We are all Florida now

Over at the Miami Herald, there is an article about “Twenty life lessons to be learned from the Stormy Daniels/Donald Trump affair, as illuminated by the Wall Street Journal, Slate.com and, fittingly, InTouch Weekly magazine”. The author is…Carl Hiaasen. I read it, and it suddenly sunk in that this situation is exactly what would happen in a Hiaasen novel: bumbling, incompetent crooks, corruption at all levels of government, and now I expect a resolution that does not involve the wheels of justice grinding towards certainty, but chance and chaos terminating a series of coincidences.

I also think that maybe there is something to that “whole universe is a simulation” nonsense, if we’re willing to admit that it is coded as a tragic comic-opera spiced with absurdity.

Bad, not mad

I like this take from Allen Frances, a psychiatrist.

Confusing mad and bad is a very dangerous precedent. It’s not at all restricted just to Trump. The National Rifle Association happens to believe that whenever there’s a mass murder, the person must have been crazy. It’s not the guns that did it; it’s the crazy person. They actually work hard to get the mentally ill more armed. There are against laws that restrict arms for the mentally ill, but then the minute there’s a serial murder, any kind of homicide, it’s the crazy person who did it, not the gun. We are criminalizing mental illness. We have 350,000 people with mental illness in jail because they couldn’t get treatment. We’re medicalizing bad behavior.

When the Harvey Weinsteins and Tiger Woods and all the others get caught with their pants down, the first claim is sex addiction: “I’ll go off for a rehab program and I’ll be cured in a month.” We’re medicalizing immorality. We’re medicalizing people who rape and say they have mental disorders. Bad behavior is part of the variety of human nature. Only a small portion of bad behaviors are done by people who are mentally ill. Most bad people are not mentally ill; most mentally ill people aren’t bad. When we confuse the two, it’s a stigmatizing insult to the mentally ill. It’s terrible for them to be lumped with Trump because most of them are well-meaning and well-behaved, and Trump is neither.

I mean, the other problem with this is it treats Trump as if he’s a one-off and he’s crazy. It takes away from the fact that we’re crazy for having elected him.

The Republican party is full up with cunningly sane people — they are not insane at all. From their perspective they’re being productive and accomplishing their goals in an effective way. It’s just that their goals happen to be driven by narcissism and greed, and are destructive to everyone around them.

That last line is important. I expect the Russians were tinkering with our elections, but all they did was play into the worst features of the American electorate. If we could wall off all foreign interference, we’d still have the problems of gerrymandering and voter suppression and ignorance and xenophobia working to elect Republicans.

The real grounds for immediate impeachment

You can read Stormy Daniels account of her affair with Donald Trump for the salacious details, but I don’t care about those. So, two people had sex? Like that’s news. But here’s the part that made my hair stand on end and a snarl curl my lips:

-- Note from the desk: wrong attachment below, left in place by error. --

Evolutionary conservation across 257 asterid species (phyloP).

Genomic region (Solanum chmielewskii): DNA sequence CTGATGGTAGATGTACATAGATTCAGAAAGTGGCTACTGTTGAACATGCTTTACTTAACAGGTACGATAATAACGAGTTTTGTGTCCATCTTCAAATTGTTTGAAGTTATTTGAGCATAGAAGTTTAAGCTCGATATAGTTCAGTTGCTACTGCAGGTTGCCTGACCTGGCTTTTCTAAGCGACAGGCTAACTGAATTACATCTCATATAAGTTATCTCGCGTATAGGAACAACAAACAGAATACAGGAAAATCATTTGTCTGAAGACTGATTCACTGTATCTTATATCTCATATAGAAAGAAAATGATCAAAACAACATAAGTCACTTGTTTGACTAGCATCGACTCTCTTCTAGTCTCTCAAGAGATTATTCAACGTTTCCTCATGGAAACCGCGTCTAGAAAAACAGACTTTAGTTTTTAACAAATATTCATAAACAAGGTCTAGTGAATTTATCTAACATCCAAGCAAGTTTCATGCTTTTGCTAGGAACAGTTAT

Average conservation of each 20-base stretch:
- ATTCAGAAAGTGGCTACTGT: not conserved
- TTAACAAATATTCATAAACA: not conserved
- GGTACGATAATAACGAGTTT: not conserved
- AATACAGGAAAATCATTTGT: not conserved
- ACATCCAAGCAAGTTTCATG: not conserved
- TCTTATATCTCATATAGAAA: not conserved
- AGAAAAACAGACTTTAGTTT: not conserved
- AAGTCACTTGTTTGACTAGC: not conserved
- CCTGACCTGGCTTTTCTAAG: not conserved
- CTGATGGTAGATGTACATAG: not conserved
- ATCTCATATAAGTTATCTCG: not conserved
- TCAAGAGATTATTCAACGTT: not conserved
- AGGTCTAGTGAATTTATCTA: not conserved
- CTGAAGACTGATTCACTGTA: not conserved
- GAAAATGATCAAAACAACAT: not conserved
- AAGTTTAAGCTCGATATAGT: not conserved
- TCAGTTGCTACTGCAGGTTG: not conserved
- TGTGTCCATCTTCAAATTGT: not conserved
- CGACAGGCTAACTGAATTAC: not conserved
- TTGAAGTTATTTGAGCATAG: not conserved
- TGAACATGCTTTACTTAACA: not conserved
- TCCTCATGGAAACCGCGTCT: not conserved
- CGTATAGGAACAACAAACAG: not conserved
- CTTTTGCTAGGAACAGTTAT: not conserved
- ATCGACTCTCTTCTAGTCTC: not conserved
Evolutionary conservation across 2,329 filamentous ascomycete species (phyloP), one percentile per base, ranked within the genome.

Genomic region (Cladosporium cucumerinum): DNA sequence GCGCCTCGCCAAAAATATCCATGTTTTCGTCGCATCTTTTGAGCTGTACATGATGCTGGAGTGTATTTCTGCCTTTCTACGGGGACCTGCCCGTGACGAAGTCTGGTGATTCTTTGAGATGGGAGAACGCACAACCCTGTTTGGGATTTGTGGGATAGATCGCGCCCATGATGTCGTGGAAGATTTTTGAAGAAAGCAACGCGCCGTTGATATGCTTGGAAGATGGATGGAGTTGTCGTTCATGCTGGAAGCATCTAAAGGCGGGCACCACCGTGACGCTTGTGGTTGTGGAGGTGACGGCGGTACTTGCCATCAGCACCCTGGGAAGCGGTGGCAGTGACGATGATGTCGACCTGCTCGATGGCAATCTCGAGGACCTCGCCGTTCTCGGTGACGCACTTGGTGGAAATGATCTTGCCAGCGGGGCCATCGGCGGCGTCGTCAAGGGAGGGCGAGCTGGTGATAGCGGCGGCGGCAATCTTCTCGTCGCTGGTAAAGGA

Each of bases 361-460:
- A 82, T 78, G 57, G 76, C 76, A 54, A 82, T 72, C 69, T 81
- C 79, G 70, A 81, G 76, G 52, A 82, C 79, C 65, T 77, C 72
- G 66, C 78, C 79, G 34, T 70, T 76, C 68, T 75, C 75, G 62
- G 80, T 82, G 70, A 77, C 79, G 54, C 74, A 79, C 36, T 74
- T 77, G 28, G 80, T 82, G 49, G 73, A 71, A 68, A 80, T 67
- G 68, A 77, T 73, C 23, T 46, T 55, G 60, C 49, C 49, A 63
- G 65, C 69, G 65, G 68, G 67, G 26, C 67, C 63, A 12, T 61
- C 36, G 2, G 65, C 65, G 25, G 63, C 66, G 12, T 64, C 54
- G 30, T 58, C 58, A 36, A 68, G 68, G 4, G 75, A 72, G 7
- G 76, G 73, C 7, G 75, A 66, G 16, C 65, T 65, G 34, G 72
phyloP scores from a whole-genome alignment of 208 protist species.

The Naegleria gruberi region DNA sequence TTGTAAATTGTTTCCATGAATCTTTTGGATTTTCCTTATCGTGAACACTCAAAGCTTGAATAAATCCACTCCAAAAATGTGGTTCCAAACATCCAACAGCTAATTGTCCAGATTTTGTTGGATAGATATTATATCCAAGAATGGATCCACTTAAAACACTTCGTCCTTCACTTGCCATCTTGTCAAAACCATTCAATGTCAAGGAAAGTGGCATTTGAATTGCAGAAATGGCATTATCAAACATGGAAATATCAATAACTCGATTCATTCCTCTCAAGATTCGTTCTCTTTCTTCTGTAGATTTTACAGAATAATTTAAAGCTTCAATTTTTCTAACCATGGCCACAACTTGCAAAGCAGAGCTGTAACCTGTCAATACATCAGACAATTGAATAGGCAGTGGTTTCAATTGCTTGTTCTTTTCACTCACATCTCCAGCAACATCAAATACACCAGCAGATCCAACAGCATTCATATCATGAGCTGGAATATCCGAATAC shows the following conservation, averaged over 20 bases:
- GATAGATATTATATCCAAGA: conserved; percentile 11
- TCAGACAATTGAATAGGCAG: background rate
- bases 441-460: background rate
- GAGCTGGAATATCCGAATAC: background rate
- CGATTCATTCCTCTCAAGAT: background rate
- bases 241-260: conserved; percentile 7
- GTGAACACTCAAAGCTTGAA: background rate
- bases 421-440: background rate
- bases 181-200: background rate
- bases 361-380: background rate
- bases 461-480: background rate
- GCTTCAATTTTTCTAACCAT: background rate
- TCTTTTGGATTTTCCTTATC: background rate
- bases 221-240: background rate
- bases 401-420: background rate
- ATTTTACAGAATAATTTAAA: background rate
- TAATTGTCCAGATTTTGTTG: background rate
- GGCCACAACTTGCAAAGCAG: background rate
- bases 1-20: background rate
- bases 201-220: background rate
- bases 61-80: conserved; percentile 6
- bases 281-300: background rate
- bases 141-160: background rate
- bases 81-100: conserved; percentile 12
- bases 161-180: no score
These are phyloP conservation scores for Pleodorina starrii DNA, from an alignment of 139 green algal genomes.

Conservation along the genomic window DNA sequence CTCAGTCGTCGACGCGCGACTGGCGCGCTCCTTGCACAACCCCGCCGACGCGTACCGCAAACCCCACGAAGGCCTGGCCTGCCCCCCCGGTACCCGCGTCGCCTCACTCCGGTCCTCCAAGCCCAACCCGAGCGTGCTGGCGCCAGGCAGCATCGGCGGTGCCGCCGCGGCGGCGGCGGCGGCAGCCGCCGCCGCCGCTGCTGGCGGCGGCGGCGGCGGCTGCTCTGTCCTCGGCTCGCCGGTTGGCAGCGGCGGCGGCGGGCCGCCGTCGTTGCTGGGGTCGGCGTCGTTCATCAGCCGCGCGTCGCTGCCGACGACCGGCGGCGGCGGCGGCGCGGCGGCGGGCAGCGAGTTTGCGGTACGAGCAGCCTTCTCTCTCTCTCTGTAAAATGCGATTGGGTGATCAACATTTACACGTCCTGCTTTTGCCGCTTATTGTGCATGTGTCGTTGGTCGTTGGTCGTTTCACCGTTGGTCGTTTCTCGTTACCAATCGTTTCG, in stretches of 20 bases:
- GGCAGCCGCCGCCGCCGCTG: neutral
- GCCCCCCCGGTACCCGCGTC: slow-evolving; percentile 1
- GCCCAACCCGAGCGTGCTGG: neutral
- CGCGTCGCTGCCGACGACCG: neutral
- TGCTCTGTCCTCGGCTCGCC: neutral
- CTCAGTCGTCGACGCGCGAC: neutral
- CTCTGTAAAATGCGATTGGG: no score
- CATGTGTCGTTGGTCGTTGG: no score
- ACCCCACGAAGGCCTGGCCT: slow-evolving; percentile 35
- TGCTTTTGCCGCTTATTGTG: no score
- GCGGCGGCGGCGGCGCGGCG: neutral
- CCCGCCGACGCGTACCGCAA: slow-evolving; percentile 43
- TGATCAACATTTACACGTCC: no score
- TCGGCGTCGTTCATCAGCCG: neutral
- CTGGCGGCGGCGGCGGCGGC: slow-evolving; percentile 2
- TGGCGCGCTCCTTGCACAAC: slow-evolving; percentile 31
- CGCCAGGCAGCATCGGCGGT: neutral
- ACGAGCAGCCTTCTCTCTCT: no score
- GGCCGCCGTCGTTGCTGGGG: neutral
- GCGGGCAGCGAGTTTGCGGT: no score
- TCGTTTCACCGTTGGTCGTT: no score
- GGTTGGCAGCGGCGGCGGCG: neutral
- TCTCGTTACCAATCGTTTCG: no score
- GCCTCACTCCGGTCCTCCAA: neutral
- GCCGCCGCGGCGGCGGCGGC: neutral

You could see the television from the little dining room table and he was watching Shark Week and he was watching a special about the U.S.S. something and it sank and it was like the worst shark attack in history. He is obsessed with sharks. Terrified of sharks. He was like, I donate to all these charities and I would never donate to any charity that helps sharks. I hope all the sharks die. He was like riveted. He was like obsessed. It’s so strange, I know.

Fuck you, Donald Trump. Fuck you until you die. And then I wish your body could be chopped into chum and fed to sharks, except you’re probably toxic and unhealthy for them to eat.

Y’all are reading the wrong book

I finished Fire and Fury: Inside the Trump White House a while back. It was an entertaining soap opera, dishing out the scorn for Trump, but ultimately, it was just kind of like familiar, comforting pop music, where everything is predictable, you already know all the words, and you’re later going to recollect it as an annoying earworm.

Last night I finished a much better book: David Neiwert’s Alt-America: The Rise of the Radical Right in the Age of Trump. It’s better written, and it has a more powerful focus. Instead of gossiping about that deplorable scamp in the White House, it’s all about the deplorable electorate that put him there: the right-wing militias that freely trample on the law, the fanatics who cover their cars with slogans, the thugs who are thrilled with Trump’s tacit endorsement of violence against brown people, the Nazis who were orgasming over his election. Wolff’s book makes our current situation seem like an aberration driven by a few horrible people; Neiwert’s tells us that no, there’s something rotten lurking in the heart of America that is making Republican criminality possible.

One book’s message implies that all we need to do is get rid of a few clowns at the top, and the True America will come shining through. The other tells you that the True America has a lot of human infrastructure that needs repair. It sure would be nice if all of our problems could be embodied in one gibbering orange hemorrhoid that could be neatly excised from the body politic, but you know deep down that that is not true. Maybe you should read a book that confronts the realities of our situation.

Steven Pinker and the New York Times are making us dumber

Because I exposed Steven Pinker’s atrociously bad arguments, I have now been accused of “smearing” and “distorting” Pinker’s words, and gotten all kinds of fun hate mail. Alas, nobody has been able to show where my arguments actually distort Pinker’s claims; he really does argue that “political correctness” is driving people to the alt-right, and that there are all these “facts” that Leftist Academics refuse to discuss on campus, which drives students further right when they discover that they’ve been lied to. It is a bullshit contrafactual, wrong and dishonest in every way, and the best people can do is say, “well, there’s some parts afterwards that are more nuanced, and you ignored those”. Nope, that’s irrelevant. When someone states outright lies, it doesn’t matter if later they say something else.